Cali, Colombia. April 2013
My introduction to Cali, the third largest city in Colombia, is a late night ride from the airport into town, a twenty-minute ride amongst the palm trees, a pleasant tropical shirtsleeve warmth to the night. I know we are arriving when I see the first set of traffic lights approaching. What surprises is me is that we go right through the red light with barely a slow down, and a few other cars alongside are doing the same. I express my amazement and Connie, who is driving, explains how after 11 pm, the police encourage this driving behavior, for safety’s sake. I decide to avoid the topic of what kind of safety are we talking about here, robbery, car-jacking, worse?? From the annals, I recall a scene, riding to the airport outside Rio de Janeiro. After going through a series of intersections and driving up the highway onramp, the driver lets out a big sigh of relief. She reveals that we just passed through a particularly dangerous area famous for robbing cars stuck in traffic.
Connie and Ilana, the founders of a one-year old organization called CaliClown, Payasos Humanitarios are welcoming me to their town, one that really only gets a little dangerous in certain areas at night…unless you go to the wrong part of town…. These two experienced clownesses are leading the nascent hospital clowning group in town. As Payasos Humanitarios, they have also adopted the mission to bring performances into displaced people’s communities, something my work with Clowns Without Borders has familiarized me with. According to the iDMC (internally displaced monitoring center) there are currently between 4.9 and 5.5 million tinternally displaced persons in Colombia depending on whom you talk to. It’s the second largest of IDP’s in the world, and constitutes about ten percent of the population.
As we fly through red lights in the increasingly urban environment, Ilana is giving me a clearer picture of the situation around Cali, the colonias full of displaced persons who squat empty land with makeshift housing, creating entire neighborhoods, much like the favellas around Rio, and many cities of the world, many which share similar levels of poverty. In certain parts of the world, there are heavy criminal undercurrents, and gang territorialism is prevalent in these areas of town.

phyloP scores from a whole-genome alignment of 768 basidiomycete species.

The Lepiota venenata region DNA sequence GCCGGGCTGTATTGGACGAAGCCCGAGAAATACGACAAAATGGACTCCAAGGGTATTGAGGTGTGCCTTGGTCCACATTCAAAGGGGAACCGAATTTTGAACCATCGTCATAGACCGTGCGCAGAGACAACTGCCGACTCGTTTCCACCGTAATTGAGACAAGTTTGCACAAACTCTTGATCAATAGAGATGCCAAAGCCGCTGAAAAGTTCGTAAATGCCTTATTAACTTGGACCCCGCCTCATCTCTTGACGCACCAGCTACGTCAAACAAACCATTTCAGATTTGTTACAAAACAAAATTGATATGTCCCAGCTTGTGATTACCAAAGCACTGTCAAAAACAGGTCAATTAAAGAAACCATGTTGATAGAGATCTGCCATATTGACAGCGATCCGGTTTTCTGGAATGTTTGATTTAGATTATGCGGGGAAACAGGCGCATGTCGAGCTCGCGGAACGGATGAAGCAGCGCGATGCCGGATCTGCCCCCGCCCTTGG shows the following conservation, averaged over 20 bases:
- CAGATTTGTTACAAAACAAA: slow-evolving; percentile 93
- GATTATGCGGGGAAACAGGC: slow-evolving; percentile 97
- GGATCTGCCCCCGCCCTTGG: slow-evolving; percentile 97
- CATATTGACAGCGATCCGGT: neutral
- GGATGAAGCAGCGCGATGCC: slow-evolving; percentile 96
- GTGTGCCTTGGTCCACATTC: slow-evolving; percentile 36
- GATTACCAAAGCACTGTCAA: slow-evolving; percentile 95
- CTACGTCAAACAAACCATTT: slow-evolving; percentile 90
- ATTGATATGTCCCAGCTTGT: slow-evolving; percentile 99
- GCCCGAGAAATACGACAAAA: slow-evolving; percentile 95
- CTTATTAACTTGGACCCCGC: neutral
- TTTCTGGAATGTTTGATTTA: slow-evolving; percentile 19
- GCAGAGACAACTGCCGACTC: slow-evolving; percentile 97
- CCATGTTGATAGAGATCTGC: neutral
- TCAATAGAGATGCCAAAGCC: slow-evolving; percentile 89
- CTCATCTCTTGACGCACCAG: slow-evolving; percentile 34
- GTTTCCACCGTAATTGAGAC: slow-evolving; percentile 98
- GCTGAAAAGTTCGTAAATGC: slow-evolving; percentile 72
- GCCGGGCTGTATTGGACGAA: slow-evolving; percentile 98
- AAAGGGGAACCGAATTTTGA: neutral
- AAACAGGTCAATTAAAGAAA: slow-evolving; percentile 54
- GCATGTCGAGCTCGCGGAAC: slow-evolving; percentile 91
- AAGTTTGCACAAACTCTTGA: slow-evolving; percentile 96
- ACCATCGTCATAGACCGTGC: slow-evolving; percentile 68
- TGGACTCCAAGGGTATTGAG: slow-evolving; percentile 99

Ilana tells me a story of a woman getting murdered for crossing the imaginary borders of gang-controlled territories in a part of town. The woman had been shopping, and her normal store being out of a certain product, she had gone on to the next store. She was murdered in her apartment. One of the neighboring gang members decided to make a point of finding out where she lived and went to find her, knocked on her door, and shot her. I am open jawed hearing this, as I always have imagined that the territorialism was about controlling who sold what, drugs/protection etc, I share my incredulity with Ilana, “but the woman was just walking through the neighborhood, why would they?…” Ilana replies that indeed, it is hard to believe, “maybe it’s just because the want to and they can.”
During our twenty minute ride, police corruption is also a topic though our discussion mostly resides on the relatively benign topic of bribing police to get out of traffic fines…I remember a bribing the policeman incident in Sudan, on a CWB project. Something about the driver not having the right permit to drive foreigners around… that project was certainly a bit different in nature that this one, although both involve Internally Displaced Persons, or IDPs for short. In both situations, the IDPs are being caused by civil war. In Sudan, we were an international team of 7 bringing shows into 8 or 10 large IDP camps. Here in Cali, I am alone, with a much simpler task, to do one show at the end of a week’s workshop with the Cali Clown group. We will play in an open-air amphitheater at the top of the hill in Siloé, a.k.a. Colonia 22, one of the toughest spots in town. Then the next day, we will also go to the local hospital to do a little show for the children.
This is my second foray into Colombia, the first three years prior, to perform in Mimame, a big mime festival in Medellin and in parallel teach a workshop a the Clown Encuentro, the main yearly gathering of clown community of Colombia. The Encuentro was dedicated to “humanitarian” clowning, and on the last day, a large group of the clowns traveled in a festive open air bus to las quatras esquinas, the four corners of Medellin, into the marginalized parts of town, very similar in nature to Cali’s Siloé. In the late afternoon, at the third esquina, we find ourselves in an area of town, where there are camouflaged soldiers with machine guns hanging lining the street, one every 50 or 100 feet.